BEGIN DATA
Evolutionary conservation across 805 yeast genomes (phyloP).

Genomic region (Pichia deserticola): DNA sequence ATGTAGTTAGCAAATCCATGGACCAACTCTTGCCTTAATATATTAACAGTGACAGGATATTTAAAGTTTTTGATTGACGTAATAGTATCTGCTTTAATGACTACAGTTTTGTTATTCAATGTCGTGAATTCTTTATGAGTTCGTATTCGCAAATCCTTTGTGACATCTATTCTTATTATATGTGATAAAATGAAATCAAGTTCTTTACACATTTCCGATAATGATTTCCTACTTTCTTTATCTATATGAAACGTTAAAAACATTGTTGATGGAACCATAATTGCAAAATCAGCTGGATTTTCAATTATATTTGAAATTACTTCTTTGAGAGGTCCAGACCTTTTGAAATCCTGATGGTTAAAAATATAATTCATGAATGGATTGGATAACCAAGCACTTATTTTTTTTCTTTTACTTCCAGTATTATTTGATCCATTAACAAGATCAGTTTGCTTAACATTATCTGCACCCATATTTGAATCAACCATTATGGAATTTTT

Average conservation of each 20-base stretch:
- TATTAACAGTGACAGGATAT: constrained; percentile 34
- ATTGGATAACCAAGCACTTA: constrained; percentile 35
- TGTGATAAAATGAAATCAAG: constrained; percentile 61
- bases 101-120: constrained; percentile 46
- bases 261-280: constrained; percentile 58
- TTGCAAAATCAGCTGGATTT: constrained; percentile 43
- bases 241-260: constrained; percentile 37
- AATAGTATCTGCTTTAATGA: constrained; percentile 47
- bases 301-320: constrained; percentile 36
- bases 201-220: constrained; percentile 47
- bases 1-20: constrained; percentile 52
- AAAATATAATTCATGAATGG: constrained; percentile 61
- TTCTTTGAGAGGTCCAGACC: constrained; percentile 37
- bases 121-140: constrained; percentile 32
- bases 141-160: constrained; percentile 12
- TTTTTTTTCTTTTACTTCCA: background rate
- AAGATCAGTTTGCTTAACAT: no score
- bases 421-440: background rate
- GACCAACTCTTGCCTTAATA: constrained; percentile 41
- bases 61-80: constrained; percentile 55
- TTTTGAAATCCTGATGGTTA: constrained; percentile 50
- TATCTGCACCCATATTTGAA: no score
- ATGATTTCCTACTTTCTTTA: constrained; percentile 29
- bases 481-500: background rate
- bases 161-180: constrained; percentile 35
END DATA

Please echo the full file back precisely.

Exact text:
Evolutionary conservation across 805 yeast genomes (phyloP).

Genomic region (Pichia deserticola): DNA sequence ATGTAGTTAGCAAATCCATGGACCAACTCTTGCCTTAATATATTAACAGTGACAGGATATTTAAAGTTTTTGATTGACGTAATAGTATCTGCTTTAATGACTACAGTTTTGTTATTCAATGTCGTGAATTCTTTATGAGTTCGTATTCGCAAATCCTTTGTGACATCTATTCTTATTATATGTGATAAAATGAAATCAAGTTCTTTACACATTTCCGATAATGATTTCCTACTTTCTTTATCTATATGAAACGTTAAAAACATTGTTGATGGAACCATAATTGCAAAATCAGCTGGATTTTCAATTATATTTGAAATTACTTCTTTGAGAGGTCCAGACCTTTTGAAATCCTGATGGTTAAAAATATAATTCATGAATGGATTGGATAACCAAGCACTTATTTTTTTTCTTTTACTTCCAGTATTATTTGATCCATTAACAAGATCAGTTTGCTTAACATTATCTGCACCCATATTTGAATCAACCATTATGGAATTTTT

Average conservation of each 20-base stretch:
- TATTAACAGTGACAGGATAT: constrained; percentile 34
- ATTGGATAACCAAGCACTTA: constrained; percentile 35
- TGTGATAAAATGAAATCAAG: constrained; percentile 61
- bases 101-120: constrained; percentile 46
- bases 261-280: constrained; percentile 58
- TTGCAAAATCAGCTGGATTT: constrained; percentile 43
- bases 241-260: constrained; percentile 37
- AATAGTATCTGCTTTAATGA: constrained; percentile 47
- bases 301-320: constrained; percentile 36
- bases 201-220: constrained; percentile 47
- bases 1-20: constrained; percentile 52
- AAAATATAATTCATGAATGG: constrained; percentile 61
- TTCTTTGAGAGGTCCAGACC: constrained; percentile 37
- bases 121-140: constrained; percentile 32
- bases 141-160: constrained; percentile 12
- TTTTTTTTCTTTTACTTCCA: background rate
- AAGATCAGTTTGCTTAACAT: no score
- bases 421-440: background rate
- GACCAACTCTTGCCTTAATA: constrained; percentile 41
- bases 61-80: constrained; percentile 55
- TTTTGAAATCCTGATGGTTA: constrained; percentile 50
- TATCTGCACCCATATTTGAA: no score
- ATGATTTCCTACTTTCTTTA: constrained; percentile 29
- bases 481-500: background rate
- bases 161-180: constrained; percentile 35